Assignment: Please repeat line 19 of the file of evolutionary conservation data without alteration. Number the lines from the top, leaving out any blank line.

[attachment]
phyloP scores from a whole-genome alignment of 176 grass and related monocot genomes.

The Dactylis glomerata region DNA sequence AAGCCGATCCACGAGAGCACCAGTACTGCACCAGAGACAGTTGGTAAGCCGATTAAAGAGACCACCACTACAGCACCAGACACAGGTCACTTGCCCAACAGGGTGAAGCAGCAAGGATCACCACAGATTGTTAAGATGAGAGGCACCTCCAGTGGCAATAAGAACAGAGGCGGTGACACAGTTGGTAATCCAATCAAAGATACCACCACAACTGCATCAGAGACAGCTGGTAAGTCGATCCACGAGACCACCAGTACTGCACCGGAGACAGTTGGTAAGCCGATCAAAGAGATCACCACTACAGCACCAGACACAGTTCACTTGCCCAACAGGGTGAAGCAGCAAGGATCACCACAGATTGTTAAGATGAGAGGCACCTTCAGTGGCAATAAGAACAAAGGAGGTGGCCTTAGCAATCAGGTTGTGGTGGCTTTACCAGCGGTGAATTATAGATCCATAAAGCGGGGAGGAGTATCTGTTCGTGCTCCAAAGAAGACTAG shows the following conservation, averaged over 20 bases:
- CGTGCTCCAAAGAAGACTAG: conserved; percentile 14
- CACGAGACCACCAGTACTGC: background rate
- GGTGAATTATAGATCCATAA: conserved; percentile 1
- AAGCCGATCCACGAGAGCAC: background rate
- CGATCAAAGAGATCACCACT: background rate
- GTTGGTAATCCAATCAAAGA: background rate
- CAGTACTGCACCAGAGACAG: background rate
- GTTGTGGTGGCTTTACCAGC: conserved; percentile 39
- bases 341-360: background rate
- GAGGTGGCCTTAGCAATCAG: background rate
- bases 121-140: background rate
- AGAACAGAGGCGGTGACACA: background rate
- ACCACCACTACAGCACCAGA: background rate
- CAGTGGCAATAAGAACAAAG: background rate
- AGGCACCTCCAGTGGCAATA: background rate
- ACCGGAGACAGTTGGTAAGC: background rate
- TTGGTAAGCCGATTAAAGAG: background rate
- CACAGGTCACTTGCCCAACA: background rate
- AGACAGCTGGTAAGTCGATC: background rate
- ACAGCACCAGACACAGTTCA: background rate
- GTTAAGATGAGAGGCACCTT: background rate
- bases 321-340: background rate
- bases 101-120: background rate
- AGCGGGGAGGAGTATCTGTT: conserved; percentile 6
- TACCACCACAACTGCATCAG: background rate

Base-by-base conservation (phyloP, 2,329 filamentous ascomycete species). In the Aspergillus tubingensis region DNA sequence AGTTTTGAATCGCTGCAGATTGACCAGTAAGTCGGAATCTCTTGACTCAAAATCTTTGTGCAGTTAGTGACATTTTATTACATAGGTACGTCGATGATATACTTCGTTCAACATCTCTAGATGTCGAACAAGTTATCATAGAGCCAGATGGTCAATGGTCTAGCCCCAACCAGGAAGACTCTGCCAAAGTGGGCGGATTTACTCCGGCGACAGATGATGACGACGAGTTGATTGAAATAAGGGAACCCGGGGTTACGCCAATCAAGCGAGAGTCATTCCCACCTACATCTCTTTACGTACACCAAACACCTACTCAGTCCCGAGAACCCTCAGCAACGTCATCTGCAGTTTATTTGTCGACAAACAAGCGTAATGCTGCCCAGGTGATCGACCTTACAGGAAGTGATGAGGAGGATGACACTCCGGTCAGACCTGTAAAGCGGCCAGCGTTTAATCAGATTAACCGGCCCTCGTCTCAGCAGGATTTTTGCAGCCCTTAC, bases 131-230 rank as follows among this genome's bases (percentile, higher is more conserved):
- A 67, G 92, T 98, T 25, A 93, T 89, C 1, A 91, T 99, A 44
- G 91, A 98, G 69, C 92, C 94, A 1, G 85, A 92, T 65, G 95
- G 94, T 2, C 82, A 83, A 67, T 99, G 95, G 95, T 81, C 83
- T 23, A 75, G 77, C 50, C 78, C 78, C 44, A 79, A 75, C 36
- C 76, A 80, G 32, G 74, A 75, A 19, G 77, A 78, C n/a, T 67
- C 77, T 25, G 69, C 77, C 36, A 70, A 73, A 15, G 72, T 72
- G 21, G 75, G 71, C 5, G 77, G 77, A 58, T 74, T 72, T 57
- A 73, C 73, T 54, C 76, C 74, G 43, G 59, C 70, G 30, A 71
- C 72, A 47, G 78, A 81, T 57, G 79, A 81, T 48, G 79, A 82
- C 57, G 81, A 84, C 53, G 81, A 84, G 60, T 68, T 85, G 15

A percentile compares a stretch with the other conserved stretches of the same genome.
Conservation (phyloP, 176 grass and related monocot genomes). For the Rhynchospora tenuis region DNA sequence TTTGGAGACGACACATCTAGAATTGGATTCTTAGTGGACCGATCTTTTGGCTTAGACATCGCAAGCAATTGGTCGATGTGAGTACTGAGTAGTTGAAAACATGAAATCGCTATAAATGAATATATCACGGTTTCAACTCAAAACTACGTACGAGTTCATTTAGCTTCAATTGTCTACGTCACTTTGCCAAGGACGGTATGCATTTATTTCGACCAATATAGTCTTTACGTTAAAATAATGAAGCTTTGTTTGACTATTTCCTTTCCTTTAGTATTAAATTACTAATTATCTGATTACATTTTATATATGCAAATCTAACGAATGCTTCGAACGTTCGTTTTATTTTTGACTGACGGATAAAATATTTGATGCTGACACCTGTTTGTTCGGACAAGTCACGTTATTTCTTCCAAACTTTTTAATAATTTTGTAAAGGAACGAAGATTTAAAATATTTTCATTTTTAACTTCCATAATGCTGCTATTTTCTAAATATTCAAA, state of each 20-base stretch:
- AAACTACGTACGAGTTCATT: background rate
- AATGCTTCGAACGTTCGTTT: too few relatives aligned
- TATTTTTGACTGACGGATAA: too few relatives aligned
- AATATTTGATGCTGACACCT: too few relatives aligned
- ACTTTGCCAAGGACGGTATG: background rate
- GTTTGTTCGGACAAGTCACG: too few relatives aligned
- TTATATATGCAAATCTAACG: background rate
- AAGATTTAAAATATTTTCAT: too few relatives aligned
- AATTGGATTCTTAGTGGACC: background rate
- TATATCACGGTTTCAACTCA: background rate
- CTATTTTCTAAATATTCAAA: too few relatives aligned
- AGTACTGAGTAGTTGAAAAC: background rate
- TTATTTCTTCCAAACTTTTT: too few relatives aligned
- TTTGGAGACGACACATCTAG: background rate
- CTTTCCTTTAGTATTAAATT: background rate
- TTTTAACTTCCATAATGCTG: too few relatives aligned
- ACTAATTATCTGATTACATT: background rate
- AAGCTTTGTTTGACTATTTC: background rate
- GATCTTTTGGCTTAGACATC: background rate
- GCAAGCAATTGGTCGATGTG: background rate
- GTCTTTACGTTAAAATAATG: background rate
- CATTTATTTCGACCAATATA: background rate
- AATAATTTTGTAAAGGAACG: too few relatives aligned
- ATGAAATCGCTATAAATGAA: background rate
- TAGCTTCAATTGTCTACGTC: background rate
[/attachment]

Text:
- TTGGTAAGCCGATTAAAGAG: background rate